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I have a friend who has a Victory model in .38 S&W. Not Special. Has the “ flaming bomb” and W.B. On the butt. Stamped “ United States Property” on the left side top strap. Serial number V128847. I thought the Victory models in .38/200, aka .38 S & W went to England. Guns that stayed in the states were .38 S & W Special. The flaming bomb, W.B., and Us Property stamps show I was wrong! Again! I suppose, during wartime, any contract overruns, would stay here for plant guards,etc. Any further history would be useful. Thanks, Hank.
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IIRC several of these emerged brand new from surplus stock storage...

Congratulatiosn to your friend. That's a nice bit of history.
 

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I have a friend who has a Victory model in .38 S&W. Not Special. Has the “ flaming bomb” and W.B. On the butt. Stamped “ United States Property” on the left side top strap. Serial number V128847. I thought the Victory models in .38/200, aka .38 S & W went to England. Guns that stayed in the states were .38 S & W Special. The flaming bomb, W.B., and Us Property stamps show I was wrong!
No, you were not!

All British Service models sent to Britain under Lend-Lease were so stamped at the time, since they technically remained Uncle Sam's property.

This one is a nice collector's example since it appears to have escaped post-war British commercial proofing.
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This M&P apparently was in the first batch that went over in 1940-- she somehow escaped being 'proofed' and the markings thereof. Lanyard ring was replaced with a plug. I replaced the plug with a aftermarket ring and she shoots fine. She rests in a SD MYRES period holster and except for the ring and added Tyler, is all original, including the stocks. I got Lee dies first thing, but have been wondering if something better is available. I know the 38S&W is not a target round but I like making the best ammo I can. The Lee die is carbide but the other big named makers are not. This is not a big deal if the dies will produce a better round. Old, and New factory ammo has somewhat of a roll crimp. The Lee die, not so much. I am drawn to this little round and have two I frames dating to 1920. :)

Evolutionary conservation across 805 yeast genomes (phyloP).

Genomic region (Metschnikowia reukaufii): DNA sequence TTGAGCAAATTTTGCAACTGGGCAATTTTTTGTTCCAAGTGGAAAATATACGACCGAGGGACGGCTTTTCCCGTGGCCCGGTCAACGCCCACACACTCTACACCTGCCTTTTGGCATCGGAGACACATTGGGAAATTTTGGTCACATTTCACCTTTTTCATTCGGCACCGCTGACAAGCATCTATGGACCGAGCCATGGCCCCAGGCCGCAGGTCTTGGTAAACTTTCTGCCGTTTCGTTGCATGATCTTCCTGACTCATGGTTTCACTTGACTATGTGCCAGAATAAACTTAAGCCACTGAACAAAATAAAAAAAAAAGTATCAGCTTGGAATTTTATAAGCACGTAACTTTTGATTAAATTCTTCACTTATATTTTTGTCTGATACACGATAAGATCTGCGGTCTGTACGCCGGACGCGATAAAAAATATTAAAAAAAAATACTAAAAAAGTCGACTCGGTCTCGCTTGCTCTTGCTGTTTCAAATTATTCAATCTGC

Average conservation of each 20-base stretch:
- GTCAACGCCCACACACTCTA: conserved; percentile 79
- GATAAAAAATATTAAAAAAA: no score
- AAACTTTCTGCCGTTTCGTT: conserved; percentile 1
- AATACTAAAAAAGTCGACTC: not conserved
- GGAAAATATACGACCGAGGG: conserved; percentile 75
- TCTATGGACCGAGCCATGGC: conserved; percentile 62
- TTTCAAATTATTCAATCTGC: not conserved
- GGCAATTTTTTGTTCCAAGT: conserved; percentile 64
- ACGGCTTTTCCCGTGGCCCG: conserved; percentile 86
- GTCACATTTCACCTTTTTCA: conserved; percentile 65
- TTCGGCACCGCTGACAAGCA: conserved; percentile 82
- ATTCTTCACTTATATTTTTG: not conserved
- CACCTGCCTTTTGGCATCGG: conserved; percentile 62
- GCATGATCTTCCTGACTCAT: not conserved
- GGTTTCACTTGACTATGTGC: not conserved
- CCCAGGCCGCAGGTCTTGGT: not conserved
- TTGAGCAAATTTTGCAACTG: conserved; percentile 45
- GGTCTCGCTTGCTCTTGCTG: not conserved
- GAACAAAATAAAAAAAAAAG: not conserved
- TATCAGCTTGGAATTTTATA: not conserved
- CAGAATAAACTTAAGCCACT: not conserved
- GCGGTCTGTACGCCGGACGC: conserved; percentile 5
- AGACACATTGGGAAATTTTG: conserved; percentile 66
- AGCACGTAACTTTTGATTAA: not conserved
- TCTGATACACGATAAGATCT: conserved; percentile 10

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The Lee die is carbide but the other big named makers are not.
Surprised others don't offer it, but maybe demand doesn't justfy it. (Tried Hornady? I have several of their carbide sets & love them.) But I sure wouldn't trade a carbide die for the mess of lubing cases for some hypothetical improvement in accuracy, which I greatly doubt you'd get anyway. Best accuracy is usually achieved with no crimp at all, but if you must crimp, a taper crimp is better than a roll crimp.
 

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Lee dies are some of the best that you can buy. I agree on the crimping recommendations. However you should be able to adjust the roll crimp on a Lee die from mild to heavy crimp. At least I can do that on my dies on my Lee press.

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Discussion Starter #8
Thanks,guys. I appreciate the information. Nice to know some of the history. Hank
 

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Roadrunner, that is also called the South African order and in the absence of the Arrow U the S.A. diversion (to England), either way it will letter to Capetown. OP, Absalom is correct with the caveat that with Victory Models like English grammar there is an exception lurking somewhere. When someone produces a V marked .38 S&W gun with no bomb or U.S. Property marks, I'll be waiting.
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There were no overruns. The war ended. S&W sold what was lying around. The left over SV frames shipped civilian with a plugged swivel hole. If the serial number had not been applied, the V was discontinued. After a time the military frames were exhausted. All the civilian sales got magna grips.